Beware the Slenderman is airing on HBO on January 23rd which takes an in-depth look at the fictional faceless man’s impact on two young girls who stabbed their friend in the woods, to keep Slenderman happy.
Slenderman was created by Eric Knudson as his entry for a Photoshop competition but despite these banal beginnings, the horrors of the Slenderman began to take a hold on internet users over the world. The frightening realistic image that Knudsen created began moving through the internet and ended up on fan fiction site creepypasta. As his notoriety grew as did the images and the stories alleging his real existence, putting him in the frame of old photos with children and lurking in woodlands. Games, short videos, viral videos, photos and stories started to spread like wildfire over the internet and the spectre of Slender Man became a prominent feature in forums and online communities.
All harmless fun until someone gets hurt right?
Morgan Geyser and Anissa Weiern, two twelve-year-old girls who made headlines in 2014 after they stabbed their classmate 19 times in order to prevent Slenderman from killing their families. Eric Knudsen, who has remained radio silent since the attack spoke through his publicist about the event saying “I am deeply saddened by the tragedy in Wisconsin and my heart goes out to the families of those affected by this terrible act”.
What drives me crazy is the fact that parents are blaming the internet and Knudsen and everyone else for creating such a horrifying character and falsifying stories, photographs and official looking reports to spread mass hysteria on the internet. What we should be doing is applauding these people for fuelling something so creative and convincing so many people that he is real by simply using their creative editing skills and imagination. The appearance of Slenderman on creepypasta resulted in more information being dreamed up and fan written stories of accounts of Slender Man appearing to them. The media isn’t to blame, nor is the internet. The children who committed these violent acts truly believed that Slenderman was telling them to do so, they had obsessive diary entries and meticulous plans for carrying out this attack. They knew what they were doing was wrong but the idea that something greater than them was telling them to do it prevented them from differentiating right from wrong. In fact, Morgan Greyser has unsurprisingly been diagnosed with early onset schizophrenia.
Should we not be protecting our vulnerable young children from being able to access these kinds of things on the internet, and if your answer to that question is yes, then how do you propose we do that? Maybe someone as young as twelve shouldn’t have unsupervised access to the internet but are we then denying them the basic human right of having freedom to information?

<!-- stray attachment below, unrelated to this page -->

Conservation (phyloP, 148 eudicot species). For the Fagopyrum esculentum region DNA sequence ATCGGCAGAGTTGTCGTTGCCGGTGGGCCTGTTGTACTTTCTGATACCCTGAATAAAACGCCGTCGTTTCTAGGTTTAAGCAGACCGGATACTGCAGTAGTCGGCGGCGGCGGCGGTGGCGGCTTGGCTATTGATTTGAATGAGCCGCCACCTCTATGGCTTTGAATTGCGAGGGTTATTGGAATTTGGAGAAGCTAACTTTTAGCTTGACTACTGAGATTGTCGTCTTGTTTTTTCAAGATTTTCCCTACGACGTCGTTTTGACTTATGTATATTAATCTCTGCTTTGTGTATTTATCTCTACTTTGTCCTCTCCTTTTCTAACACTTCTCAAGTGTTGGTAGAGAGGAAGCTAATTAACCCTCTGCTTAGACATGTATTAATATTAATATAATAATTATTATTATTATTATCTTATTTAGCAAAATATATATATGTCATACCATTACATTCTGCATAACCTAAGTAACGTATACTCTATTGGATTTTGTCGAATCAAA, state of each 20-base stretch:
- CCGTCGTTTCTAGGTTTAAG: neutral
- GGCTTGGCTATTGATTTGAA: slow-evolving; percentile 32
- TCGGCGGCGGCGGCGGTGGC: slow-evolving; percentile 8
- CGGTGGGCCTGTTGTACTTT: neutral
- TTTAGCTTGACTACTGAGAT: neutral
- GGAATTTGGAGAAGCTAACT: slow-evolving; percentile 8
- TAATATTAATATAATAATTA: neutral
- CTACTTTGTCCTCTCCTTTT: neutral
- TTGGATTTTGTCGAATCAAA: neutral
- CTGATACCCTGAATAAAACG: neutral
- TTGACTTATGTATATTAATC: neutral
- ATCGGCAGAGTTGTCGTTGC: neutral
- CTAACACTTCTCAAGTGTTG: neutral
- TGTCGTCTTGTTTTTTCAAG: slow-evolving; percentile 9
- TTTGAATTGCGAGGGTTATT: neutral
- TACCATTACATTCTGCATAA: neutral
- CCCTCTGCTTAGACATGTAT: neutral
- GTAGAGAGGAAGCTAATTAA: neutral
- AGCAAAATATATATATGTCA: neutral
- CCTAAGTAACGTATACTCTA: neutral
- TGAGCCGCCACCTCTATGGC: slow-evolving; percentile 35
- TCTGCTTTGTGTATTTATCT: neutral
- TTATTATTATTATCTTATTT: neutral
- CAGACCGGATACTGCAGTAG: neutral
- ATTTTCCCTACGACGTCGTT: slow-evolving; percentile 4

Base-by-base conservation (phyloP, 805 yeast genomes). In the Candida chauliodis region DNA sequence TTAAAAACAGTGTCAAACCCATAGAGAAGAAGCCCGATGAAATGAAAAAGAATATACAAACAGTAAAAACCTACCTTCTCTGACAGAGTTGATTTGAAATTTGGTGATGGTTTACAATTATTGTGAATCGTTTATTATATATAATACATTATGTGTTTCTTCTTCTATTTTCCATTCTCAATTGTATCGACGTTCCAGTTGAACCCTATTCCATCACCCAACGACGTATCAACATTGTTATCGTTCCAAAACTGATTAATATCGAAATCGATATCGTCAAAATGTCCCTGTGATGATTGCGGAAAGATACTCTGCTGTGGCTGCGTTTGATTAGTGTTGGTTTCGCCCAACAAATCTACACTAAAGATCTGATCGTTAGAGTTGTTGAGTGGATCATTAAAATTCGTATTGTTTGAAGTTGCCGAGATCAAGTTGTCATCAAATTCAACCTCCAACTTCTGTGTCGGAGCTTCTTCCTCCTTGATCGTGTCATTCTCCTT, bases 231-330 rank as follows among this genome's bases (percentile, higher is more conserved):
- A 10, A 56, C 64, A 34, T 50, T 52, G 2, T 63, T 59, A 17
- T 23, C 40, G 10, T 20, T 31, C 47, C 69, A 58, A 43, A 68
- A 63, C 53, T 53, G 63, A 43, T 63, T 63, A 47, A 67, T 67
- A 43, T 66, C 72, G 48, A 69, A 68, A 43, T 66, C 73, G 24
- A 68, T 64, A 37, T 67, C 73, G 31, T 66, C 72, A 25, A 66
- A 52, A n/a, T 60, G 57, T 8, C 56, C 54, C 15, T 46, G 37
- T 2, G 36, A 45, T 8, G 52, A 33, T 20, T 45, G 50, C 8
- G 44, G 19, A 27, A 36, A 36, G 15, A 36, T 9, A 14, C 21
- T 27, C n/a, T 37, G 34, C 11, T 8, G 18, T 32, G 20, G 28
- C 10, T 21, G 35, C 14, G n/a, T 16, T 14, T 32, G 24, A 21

The trouble with widespread panic amongst the public is that it is usually very misinformed or based on invalidated claims, leading to scaremongering amongst naïve and vulnerable people. Take the Salem Witch Trials, one of the earliest known times when a society was gripped by moral panics, the idea that women were practicing witchcraft in this small town spread exponentially through America and that women in your town could be doing the same, so the local crazy cat lady would also be subjected to such wild accusations. The same can be said for the idea that films, music and games influence our young and vulnerable citizens to commit heinous, murderous acts. The Columbine shootings were linked to the film Natural Born Killers, the game Doom and music by Marilyn Manson. The disappearance of Asha Degree is linked to the historical novel The Whipping Boy and most recently a Virginia school removed all copies of To Kill a Mockingbird after a parent complained about the racial slurs. Parents seem to be unable to look beyond the media texts at the mental wellbeing of their child and rather than addressing the issues at hand, seek to remove or blame something created for entertainment purposes. Watching a film didn’t make Eric Harris and Dylan Klebold murder their classmates and a book about two boys going on an adventure didn’t make Asha Degree run away and never come back. A collection of pixels and colors didn’t make two girls stab their best friend either. Their influence on each other perhaps maybe lead to a certain egging on and to please Slender Man was certainly their motive but the underlying psychological issues were more prevalent than anything else.